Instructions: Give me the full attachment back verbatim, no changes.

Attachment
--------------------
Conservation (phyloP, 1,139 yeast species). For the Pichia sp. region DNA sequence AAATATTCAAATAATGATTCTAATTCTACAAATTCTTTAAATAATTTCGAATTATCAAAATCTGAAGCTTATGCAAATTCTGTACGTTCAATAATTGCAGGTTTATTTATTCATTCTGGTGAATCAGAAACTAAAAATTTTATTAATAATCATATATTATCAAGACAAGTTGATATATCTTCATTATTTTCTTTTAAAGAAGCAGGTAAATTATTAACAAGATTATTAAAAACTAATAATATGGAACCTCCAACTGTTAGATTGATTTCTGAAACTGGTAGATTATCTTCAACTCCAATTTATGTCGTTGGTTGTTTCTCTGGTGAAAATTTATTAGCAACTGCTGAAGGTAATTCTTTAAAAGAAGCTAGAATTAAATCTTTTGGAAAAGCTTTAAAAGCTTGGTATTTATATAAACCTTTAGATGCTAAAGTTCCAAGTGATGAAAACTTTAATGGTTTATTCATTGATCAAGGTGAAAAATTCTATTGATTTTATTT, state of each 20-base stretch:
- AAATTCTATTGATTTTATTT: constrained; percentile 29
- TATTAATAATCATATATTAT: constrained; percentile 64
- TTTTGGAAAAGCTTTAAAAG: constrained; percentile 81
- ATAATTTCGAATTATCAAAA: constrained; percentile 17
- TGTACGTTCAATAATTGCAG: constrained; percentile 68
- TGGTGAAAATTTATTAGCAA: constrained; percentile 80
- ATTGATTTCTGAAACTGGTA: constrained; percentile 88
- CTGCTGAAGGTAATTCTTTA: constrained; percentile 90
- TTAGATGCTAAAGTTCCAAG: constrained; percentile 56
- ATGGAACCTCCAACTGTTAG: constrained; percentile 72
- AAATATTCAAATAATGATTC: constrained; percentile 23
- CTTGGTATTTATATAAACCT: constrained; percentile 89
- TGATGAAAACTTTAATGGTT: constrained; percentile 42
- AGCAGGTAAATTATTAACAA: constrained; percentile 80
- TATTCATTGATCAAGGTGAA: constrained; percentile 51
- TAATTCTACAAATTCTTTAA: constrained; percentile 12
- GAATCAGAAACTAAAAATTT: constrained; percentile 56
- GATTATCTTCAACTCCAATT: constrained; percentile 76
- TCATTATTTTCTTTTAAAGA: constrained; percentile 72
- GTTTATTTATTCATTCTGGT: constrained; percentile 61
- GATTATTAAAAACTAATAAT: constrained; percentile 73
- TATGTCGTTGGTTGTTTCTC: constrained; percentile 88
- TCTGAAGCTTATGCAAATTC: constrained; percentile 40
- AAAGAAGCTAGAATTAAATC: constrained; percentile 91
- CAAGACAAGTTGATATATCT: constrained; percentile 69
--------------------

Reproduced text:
Conservation (phyloP, 1,139 yeast species). For the Pichia sp. region DNA sequence AAATATTCAAATAATGATTCTAATTCTACAAATTCTTTAAATAATTTCGAATTATCAAAATCTGAAGCTTATGCAAATTCTGTACGTTCAATAATTGCAGGTTTATTTATTCATTCTGGTGAATCAGAAACTAAAAATTTTATTAATAATCATATATTATCAAGACAAGTTGATATATCTTCATTATTTTCTTTTAAAGAAGCAGGTAAATTATTAACAAGATTATTAAAAACTAATAATATGGAACCTCCAACTGTTAGATTGATTTCTGAAACTGGTAGATTATCTTCAACTCCAATTTATGTCGTTGGTTGTTTCTCTGGTGAAAATTTATTAGCAACTGCTGAAGGTAATTCTTTAAAAGAAGCTAGAATTAAATCTTTTGGAAAAGCTTTAAAAGCTTGGTATTTATATAAACCTTTAGATGCTAAAGTTCCAAGTGATGAAAACTTTAATGGTTTATTCATTGATCAAGGTGAAAAATTCTATTGATTTTATTT, state of each 20-base stretch:
- AAATTCTATTGATTTTATTT: constrained; percentile 29
- TATTAATAATCATATATTAT: constrained; percentile 64
- TTTTGGAAAAGCTTTAAAAG: constrained; percentile 81
- ATAATTTCGAATTATCAAAA: constrained; percentile 17
- TGTACGTTCAATAATTGCAG: constrained; percentile 68
- TGGTGAAAATTTATTAGCAA: constrained; percentile 80
- ATTGATTTCTGAAACTGGTA: constrained; percentile 88
- CTGCTGAAGGTAATTCTTTA: constrained; percentile 90
- TTAGATGCTAAAGTTCCAAG: constrained; percentile 56
- ATGGAACCTCCAACTGTTAG: constrained; percentile 72
- AAATATTCAAATAATGATTC: constrained; percentile 23
- CTTGGTATTTATATAAACCT: constrained; percentile 89
- TGATGAAAACTTTAATGGTT: constrained; percentile 42
- AGCAGGTAAATTATTAACAA: constrained; percentile 80
- TATTCATTGATCAAGGTGAA: constrained; percentile 51
- TAATTCTACAAATTCTTTAA: constrained; percentile 12
- GAATCAGAAACTAAAAATTT: constrained; percentile 56
- GATTATCTTCAACTCCAATT: constrained; percentile 76
- TCATTATTTTCTTTTAAAGA: constrained; percentile 72
- GTTTATTTATTCATTCTGGT: constrained; percentile 61
- GATTATTAAAAACTAATAAT: constrained; percentile 73
- TATGTCGTTGGTTGTTTCTC: constrained; percentile 88
- TCTGAAGCTTATGCAAATTC: constrained; percentile 40
- AAAGAAGCTAGAATTAAATC: constrained; percentile 91
- CAAGACAAGTTGATATATCT: constrained; percentile 69